I want to share a few news stories profiled about the funeral industry just last week; “FTC Undercover Inspections of Funeral Homes in Nine States Test Compliance with Funeral Rule Disclosure Requirements, Unlicensed Funeral Director Probed for Questionable Cremations, Funeral Home Owner’s License Revoked After Settlement, and Family Alleges Funeral Home Buried Wrong Baby During Service.”
With those sorts of headlines, is it any wonder that consumers are skeptical when they walk into a funeral home? We know that with any profession, there are bad apples and operators. A quick internet search will reveal similar news about poor practices in financial, medical and other industries. My point here is that the funeral industry is not leading the charge of positive news and demanding necessary change; rather we are allowing the negative news to dominate the headlines.
The FTC mandated General Price List disclosure is a fundamental regulatory tenet of our business. Violations sit squarely in the lap of funeral home owners, period. I have personally conducted “secret shopper” services for funeral home owners and to their dismay; some of their employees would have cost significant fines for lack of disclosure. But why should there be surprise when funeral homes conduct no consistent training, monitoring or any regular oversight of their directors? Our industry is predicated on people who when the proverbial “arrangement room door closes,” the funeral home owner and the family are subject to whatever information the individual funeral director provides…right or wrong. What really fascinates me is the posture many in our industry maintain about training, “trying something new”, use of digital presentations, or changing their current operations.
There is a story I heard about the differences between a Kiwi bird and an Eagle. The Kiwi bird is short, has a long beak, and is flightless because of its lack of wing structure eating bugs, worms and such. The Eagle has large wingspans, a hard beak, with powerful talons and eats small game. The Kiwi spends its day trying not to be eaten by predators and searching for food in fields with high grass, basically keeping their head down and only paying attention to just what they can see beyond their beak. The Eagle takes to the sky searching for opportunity to gather its food. So, if a field is on fire, the Kiwi keeps right on going about its business and doesn’t know the field is ablaze until its beak is on fire. On the other hand, the Eagle circles above to prey on the food that will be running from the fire…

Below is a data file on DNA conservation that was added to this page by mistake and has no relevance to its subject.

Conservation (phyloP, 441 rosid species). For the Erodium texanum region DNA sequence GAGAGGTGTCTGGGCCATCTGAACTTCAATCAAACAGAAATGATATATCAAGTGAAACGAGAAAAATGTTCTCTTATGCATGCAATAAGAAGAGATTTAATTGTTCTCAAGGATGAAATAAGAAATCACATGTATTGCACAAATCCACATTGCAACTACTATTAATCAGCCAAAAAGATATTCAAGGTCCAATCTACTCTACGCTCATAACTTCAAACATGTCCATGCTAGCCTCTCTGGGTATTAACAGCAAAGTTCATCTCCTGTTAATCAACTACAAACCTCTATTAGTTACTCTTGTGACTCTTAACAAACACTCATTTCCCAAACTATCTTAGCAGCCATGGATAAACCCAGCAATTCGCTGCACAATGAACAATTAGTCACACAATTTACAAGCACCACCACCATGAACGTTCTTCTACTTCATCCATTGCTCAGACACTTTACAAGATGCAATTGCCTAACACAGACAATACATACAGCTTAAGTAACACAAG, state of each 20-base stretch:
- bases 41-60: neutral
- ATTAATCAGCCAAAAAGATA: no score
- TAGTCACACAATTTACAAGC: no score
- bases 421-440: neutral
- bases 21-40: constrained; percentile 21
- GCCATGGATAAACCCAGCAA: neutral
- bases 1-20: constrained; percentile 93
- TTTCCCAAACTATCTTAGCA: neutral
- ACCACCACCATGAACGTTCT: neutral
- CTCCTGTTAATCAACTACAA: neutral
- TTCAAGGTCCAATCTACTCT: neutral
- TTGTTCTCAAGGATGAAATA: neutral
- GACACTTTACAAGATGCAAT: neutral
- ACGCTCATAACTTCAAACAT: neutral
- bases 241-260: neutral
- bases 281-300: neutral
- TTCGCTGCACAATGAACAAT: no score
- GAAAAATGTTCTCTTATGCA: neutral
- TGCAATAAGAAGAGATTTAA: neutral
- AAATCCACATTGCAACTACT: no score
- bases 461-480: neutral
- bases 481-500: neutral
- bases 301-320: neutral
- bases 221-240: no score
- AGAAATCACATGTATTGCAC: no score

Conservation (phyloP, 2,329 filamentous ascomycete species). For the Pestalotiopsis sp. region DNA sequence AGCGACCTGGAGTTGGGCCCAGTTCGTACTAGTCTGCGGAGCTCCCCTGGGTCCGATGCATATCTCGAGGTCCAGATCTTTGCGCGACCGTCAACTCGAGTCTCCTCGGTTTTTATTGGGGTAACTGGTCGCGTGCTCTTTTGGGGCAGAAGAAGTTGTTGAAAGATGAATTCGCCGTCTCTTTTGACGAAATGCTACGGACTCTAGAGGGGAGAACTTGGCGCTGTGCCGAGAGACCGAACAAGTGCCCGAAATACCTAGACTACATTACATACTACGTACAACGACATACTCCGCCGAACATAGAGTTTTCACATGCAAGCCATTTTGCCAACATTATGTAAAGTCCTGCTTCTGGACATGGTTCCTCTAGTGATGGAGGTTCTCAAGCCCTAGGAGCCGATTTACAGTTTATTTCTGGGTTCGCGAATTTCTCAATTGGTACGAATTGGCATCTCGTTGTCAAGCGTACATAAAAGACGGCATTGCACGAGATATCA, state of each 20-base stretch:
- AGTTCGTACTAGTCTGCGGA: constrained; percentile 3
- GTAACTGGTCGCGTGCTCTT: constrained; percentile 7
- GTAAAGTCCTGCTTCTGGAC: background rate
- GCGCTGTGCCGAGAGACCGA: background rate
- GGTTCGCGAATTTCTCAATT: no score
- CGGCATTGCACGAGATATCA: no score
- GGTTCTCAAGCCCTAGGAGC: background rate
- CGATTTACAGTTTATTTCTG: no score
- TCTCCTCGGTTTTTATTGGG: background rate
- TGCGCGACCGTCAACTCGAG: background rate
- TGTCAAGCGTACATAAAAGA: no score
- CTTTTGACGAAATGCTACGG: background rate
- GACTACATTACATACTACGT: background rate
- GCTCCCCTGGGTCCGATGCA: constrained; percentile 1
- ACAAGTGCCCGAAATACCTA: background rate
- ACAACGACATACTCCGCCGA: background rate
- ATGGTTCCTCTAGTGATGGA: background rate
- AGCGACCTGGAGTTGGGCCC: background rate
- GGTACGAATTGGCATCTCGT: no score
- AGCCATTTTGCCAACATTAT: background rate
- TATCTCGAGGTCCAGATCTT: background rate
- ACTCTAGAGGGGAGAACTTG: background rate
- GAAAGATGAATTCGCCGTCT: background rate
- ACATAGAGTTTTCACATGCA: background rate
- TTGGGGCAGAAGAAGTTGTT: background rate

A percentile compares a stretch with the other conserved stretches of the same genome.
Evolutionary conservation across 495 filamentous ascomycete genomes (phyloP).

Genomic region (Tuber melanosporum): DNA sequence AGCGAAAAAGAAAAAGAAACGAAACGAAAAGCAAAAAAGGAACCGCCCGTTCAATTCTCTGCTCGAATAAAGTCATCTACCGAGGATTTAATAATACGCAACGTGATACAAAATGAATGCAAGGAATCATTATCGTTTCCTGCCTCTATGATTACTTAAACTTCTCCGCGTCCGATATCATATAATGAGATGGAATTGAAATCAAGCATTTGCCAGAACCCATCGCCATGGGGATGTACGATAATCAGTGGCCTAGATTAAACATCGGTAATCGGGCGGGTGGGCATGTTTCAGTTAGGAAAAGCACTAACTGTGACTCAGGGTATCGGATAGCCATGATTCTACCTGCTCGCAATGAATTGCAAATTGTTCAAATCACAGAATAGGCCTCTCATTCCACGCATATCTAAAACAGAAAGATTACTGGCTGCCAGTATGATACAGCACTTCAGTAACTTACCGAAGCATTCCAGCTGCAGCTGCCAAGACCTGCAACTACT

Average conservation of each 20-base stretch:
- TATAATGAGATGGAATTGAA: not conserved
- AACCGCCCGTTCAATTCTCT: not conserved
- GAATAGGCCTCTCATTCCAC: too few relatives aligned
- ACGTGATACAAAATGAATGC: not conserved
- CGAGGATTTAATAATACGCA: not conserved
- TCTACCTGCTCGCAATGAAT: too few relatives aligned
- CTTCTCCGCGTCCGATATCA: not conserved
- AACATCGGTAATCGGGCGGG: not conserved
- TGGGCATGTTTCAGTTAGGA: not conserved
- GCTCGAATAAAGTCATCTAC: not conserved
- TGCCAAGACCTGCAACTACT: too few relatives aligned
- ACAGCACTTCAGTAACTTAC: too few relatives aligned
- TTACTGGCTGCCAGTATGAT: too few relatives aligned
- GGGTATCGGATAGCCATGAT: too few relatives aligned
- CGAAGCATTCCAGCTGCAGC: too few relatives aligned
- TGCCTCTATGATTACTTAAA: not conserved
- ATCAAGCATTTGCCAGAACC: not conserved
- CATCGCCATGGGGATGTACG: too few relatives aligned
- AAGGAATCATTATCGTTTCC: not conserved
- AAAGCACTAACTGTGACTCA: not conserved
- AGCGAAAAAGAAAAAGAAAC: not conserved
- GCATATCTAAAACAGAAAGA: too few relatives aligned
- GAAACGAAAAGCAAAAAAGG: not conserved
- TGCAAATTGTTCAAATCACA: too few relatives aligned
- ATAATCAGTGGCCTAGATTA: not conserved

We have too many Kiwi’s in the funeral industry…myopic, resistant to change, apathetic and no idea that the “field is on fire.” The FTC mandates, most States regulate, industry organizations (NFDA, ICCFA, NFDMA, etc.) offer best practices, yet the funeral industry Kiwi’s dominate the headlines. So, how do we change this dilemma?
First, the Eagles have to clean up our own house. The simple answer is training and behavior modification. Create and conduct regular in-house training on relevant functions such as when to provide a family your GPL, proper body identification procedures with checks and balances, etc. Sit in on arrangements and evaluate the information being provided to families. Of course many are afraid to do this…but who owns your business? Even more important, who is accountable and must face public scrutiny along with paying fines for poor behavioral practices of your staff? Demand accountability, but clearly communicate through training, monitor and follow-up your concise expectations. Training provides your team with the knowledge that as an Eagle, you set the operational tone of your firm. Failure to do anything short, well, you’re a funeral Kiwi.
Once we have our own houses in order, let’s all engage in providing a cure for our symptoms. How about we demand federal legislation that if a funeral home has a website, their GPL must be displayed? By providing consumers information, they can make educated funeral decisions. The firms that fail to either have a website or comply, well too bad. Let’s change the CEU system…attending boring classes about mundane subjects that have no teeth or relevant educational value is a waste of time and resources. How about add exams for the CEU’s with a high proficiency rating for continued licensing? Now, that sort of news would be much more encouraging to consumers if we are making serious efforts to “police our own.”
Okay, so there’s my two cents worth about the disturbing news last week and initiating conversation about solutions. For what it’s worth, yes, our firm trains at least 3 times per week. If you want to have conversation about how we accomplish this, please email me and we can chat. As for the Kiwi’s, frankly I don’t think we’ll hear much from them…they are too busy looking for worms. Let’s hear from you Eagles! Cheers y’all!